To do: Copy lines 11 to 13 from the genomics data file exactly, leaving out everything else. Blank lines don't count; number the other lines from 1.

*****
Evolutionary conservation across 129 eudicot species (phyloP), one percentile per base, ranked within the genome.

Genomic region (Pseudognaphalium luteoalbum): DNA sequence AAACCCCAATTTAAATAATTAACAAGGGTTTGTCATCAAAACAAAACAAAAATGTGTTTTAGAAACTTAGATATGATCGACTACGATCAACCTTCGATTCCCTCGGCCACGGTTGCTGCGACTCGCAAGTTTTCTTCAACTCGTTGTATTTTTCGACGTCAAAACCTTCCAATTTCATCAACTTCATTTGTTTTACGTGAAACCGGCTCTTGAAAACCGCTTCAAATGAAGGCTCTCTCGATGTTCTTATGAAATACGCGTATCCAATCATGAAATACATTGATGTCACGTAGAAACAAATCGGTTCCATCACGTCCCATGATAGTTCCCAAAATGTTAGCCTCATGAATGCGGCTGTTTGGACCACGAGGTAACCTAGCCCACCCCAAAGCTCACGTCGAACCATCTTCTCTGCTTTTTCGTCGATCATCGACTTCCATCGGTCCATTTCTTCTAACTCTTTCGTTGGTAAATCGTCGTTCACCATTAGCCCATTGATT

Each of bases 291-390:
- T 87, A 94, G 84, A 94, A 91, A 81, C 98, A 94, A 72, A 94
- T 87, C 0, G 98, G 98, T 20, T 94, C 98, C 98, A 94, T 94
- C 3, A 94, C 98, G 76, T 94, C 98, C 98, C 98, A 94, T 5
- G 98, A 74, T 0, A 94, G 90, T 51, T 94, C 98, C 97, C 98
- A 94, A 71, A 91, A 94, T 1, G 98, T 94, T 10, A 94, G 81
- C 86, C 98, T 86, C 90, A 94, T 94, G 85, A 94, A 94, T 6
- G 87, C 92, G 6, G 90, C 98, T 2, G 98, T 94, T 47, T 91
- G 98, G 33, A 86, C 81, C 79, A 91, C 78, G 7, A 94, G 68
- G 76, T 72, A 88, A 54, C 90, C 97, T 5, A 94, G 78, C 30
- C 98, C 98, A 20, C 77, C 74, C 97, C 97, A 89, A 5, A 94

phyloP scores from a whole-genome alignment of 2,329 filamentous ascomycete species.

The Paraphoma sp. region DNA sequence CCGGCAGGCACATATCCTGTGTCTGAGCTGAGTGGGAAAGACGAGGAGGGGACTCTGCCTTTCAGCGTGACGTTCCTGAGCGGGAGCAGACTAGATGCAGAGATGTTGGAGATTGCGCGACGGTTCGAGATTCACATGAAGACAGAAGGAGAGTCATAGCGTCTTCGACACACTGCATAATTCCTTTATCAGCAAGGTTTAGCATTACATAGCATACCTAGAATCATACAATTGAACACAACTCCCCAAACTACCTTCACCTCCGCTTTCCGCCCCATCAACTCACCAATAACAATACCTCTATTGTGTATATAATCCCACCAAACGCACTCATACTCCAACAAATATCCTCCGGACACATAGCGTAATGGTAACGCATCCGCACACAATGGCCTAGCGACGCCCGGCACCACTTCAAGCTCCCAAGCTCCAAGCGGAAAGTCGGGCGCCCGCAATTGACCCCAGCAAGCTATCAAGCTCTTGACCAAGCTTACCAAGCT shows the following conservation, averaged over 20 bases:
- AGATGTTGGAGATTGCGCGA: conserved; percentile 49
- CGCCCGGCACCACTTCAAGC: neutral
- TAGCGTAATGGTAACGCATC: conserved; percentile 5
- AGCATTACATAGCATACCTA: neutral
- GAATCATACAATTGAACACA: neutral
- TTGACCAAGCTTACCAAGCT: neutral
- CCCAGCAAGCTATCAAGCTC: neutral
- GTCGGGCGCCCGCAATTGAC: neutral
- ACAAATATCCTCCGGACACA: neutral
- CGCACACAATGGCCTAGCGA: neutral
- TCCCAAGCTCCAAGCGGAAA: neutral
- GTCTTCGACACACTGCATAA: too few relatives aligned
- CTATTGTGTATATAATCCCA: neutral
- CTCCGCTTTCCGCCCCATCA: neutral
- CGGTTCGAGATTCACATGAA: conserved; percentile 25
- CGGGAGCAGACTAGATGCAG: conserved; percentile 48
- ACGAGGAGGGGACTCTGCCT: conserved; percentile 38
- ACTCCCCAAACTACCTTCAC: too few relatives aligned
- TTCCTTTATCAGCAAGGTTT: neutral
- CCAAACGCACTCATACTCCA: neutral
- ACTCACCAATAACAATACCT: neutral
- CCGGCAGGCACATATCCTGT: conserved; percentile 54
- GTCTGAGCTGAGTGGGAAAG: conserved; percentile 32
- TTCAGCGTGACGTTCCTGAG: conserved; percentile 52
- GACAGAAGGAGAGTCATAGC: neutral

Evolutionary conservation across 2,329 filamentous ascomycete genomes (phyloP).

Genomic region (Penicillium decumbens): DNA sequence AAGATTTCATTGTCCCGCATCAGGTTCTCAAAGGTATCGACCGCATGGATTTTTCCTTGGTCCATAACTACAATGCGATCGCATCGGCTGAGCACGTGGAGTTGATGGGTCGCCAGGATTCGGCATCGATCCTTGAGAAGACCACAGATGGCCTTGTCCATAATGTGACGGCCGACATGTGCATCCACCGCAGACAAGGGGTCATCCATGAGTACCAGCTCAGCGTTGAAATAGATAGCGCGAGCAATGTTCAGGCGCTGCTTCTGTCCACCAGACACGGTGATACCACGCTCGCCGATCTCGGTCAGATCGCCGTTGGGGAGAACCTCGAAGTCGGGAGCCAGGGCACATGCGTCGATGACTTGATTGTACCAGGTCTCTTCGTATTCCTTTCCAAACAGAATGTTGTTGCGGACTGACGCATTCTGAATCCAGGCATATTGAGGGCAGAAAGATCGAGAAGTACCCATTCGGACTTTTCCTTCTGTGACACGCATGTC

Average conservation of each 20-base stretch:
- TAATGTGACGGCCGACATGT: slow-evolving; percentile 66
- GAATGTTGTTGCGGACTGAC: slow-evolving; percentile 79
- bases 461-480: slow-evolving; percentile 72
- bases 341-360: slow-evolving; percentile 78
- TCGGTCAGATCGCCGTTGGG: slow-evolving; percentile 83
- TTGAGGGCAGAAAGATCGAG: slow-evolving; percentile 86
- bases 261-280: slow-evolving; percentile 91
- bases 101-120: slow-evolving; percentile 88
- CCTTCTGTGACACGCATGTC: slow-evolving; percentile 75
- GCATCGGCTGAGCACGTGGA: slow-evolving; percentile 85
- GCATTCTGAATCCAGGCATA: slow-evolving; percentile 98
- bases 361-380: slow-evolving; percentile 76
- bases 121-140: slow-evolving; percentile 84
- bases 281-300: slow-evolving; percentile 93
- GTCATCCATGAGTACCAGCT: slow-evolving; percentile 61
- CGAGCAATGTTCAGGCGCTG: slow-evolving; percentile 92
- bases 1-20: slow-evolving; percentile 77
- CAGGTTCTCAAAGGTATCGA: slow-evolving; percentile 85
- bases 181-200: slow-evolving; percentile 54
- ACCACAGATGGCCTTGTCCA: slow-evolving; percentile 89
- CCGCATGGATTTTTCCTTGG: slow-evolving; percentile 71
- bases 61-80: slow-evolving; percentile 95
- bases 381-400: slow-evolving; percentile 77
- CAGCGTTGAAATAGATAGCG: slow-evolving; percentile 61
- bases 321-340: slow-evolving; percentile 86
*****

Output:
- G 98, G 33, A 86, C 81, C 79, A 91, C 78, G 7, A 94, G 68
- G 76, T 72, A 88, A 54, C 90, C 97, T 5, A 94, G 78, C 30
- C 98, C 98, A 20, C 77, C 74, C 97, C 97, A 89, A 5, A 94